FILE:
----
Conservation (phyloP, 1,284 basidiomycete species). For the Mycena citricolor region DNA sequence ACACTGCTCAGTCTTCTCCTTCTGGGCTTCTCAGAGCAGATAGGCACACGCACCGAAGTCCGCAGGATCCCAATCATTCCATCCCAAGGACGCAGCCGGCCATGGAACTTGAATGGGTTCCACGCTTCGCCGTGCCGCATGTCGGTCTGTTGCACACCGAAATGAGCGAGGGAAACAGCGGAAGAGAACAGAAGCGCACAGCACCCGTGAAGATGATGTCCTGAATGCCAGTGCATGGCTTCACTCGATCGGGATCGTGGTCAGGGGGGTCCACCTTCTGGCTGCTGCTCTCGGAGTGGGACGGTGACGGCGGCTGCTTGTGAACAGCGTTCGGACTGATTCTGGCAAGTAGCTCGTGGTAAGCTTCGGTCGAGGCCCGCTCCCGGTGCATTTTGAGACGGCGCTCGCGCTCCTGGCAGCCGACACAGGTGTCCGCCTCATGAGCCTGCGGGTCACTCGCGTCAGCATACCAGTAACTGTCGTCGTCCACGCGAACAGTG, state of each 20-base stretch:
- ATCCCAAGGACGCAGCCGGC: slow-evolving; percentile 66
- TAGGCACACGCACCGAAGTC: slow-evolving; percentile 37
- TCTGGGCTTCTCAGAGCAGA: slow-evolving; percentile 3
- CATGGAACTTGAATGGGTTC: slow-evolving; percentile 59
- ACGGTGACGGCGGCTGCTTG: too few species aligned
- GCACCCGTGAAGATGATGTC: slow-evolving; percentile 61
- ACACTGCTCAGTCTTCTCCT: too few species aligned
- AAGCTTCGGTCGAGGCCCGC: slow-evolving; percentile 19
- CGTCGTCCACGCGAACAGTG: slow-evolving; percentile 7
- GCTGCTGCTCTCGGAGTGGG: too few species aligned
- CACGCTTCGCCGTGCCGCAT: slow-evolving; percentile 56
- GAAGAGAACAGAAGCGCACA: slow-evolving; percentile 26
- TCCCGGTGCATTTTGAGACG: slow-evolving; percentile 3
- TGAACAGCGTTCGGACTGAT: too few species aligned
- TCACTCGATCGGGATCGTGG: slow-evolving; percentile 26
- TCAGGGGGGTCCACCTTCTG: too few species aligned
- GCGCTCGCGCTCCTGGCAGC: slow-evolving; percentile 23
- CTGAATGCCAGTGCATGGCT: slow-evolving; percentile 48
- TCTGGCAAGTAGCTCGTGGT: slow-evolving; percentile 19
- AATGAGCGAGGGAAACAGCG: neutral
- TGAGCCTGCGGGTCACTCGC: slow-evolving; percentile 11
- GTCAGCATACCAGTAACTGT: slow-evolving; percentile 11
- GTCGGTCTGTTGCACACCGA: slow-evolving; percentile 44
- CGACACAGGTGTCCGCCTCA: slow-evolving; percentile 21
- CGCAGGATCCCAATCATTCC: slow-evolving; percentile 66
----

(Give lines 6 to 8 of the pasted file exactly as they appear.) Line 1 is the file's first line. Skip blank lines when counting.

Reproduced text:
- ACGGTGACGGCGGCTGCTTG: too few species aligned
- GCACCCGTGAAGATGATGTC: slow-evolving; percentile 61
- ACACTGCTCAGTCTTCTCCT: too few species aligned